MORRIS COUNTY, NJ – Acting Morris County Prosecutor Robert J. Carroll, Morris County Sheriff James M. Gannon, Chief of Detectives Christoph Kimker, and Morris County’s Prevention is Key (PIK) Associate Director Melody Runyon are issuing a warning on a surge in opiate overdoses.
New Jersey’s opiate epidemic has grown more complicated and deadly with the onset of the COVID-19 emergency. Recent overdoses are being fueled by a more potent form of fentanyl circulating in North Jersey. A synthetic opioid, fentanyl is 50 to 100 times more potent than morphine, and when mixed with heroin, it can create doses of unpredictable and often lethal strength.
Since the start of 2021 alone, Morris County has experienced 16 fatal opiate and 22 non-fatal opiate overdoses in Morris County. Victims are from such communities as Boonton, Denville, East Hanover, Lincoln Park, Jefferson, Morristown, Mt. Arlington, Parsippany, Pequannock, Riverdale and Roxbury, and have ranged in ages from 24 to 60.
In 2020, Morris County experienced 78 overdoses found to be opiate-related. This is an epidemic that impacts every community, and can claim victims at all stages of life.
In New Jersey, police and prosecutors are directed by an Attorney General Directive to investigate all overdose deaths, and can potentially charge dealers responsible under New Jersey’s strict liability for drug-induced death statute.
“Each day we are losing entirely too many members of our community to drug overdoses, and drug-related deaths have only increased due to the multi-factorial challenges posed by COVID-19. The Morris County Prosecutor’s Office is resolute in its commitment to investigating and enforcing applicable state law, which calls for prosecuting distributors whose sales lead to drug-related deaths as first-degree offenders. We will investigate each and every overdose death and target the dealer of these deadly poisons. Distributors who prey upon the addicted will be held responsible – for both their drug distribution offense AND the loss of life that all too often results,” Carroll said.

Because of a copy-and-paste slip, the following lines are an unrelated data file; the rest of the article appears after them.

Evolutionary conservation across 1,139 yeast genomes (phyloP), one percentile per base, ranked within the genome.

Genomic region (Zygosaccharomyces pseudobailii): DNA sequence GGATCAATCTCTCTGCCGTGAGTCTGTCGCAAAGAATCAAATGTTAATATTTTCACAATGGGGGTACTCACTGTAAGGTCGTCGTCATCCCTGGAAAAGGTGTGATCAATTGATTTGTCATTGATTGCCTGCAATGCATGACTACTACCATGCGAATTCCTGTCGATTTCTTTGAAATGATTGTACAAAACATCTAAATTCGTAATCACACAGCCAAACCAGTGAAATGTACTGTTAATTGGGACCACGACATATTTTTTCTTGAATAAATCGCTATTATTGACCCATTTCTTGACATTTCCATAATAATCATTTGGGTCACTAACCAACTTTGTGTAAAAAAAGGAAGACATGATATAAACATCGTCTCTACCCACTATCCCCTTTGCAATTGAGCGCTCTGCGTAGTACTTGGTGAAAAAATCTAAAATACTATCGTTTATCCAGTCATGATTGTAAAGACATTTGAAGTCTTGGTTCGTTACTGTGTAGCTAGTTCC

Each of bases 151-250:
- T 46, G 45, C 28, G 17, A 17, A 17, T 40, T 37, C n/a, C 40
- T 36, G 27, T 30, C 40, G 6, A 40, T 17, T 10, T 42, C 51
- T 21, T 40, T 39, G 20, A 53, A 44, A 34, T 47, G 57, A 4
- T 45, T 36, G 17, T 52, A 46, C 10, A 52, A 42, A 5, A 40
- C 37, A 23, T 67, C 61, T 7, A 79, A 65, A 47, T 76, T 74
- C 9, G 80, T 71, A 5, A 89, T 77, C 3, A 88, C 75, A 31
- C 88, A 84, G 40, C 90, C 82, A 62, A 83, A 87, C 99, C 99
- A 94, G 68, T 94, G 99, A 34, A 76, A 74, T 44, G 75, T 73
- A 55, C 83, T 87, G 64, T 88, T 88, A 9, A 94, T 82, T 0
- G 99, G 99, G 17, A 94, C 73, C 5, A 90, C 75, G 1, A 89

“It is essential that the community is aware of the law and our resolve to enforce it in order to protect the citizens of Morris County. Let this be a warning to drug dealers that they are taking an enormous risk with every fold of heroin they distribute,” Carroll said.
“Our Hope One teams, consisting of licensed clinicians, peer recovery specialists, and Sheriff’s Officers, have made six hundred and fifty-two (652) contacts in this year alone. Our goal is to reach the at-risk population and we remain ever-focused in this undertaking. These personal contacts are occurring at an increasing rate, and services are obviously needed now more than ever. The burgeoning need is an expected one, in light of the many added stressors we, as a society, have seen in 2020, and continuing in 2021. We are forever committed and motivated towards fighting addiction and offering services towards that end. We have redoubled our efforts in this worthwhile battle and the Hope One Team remains steadfast in our joint mission of recovery,” Gannon said.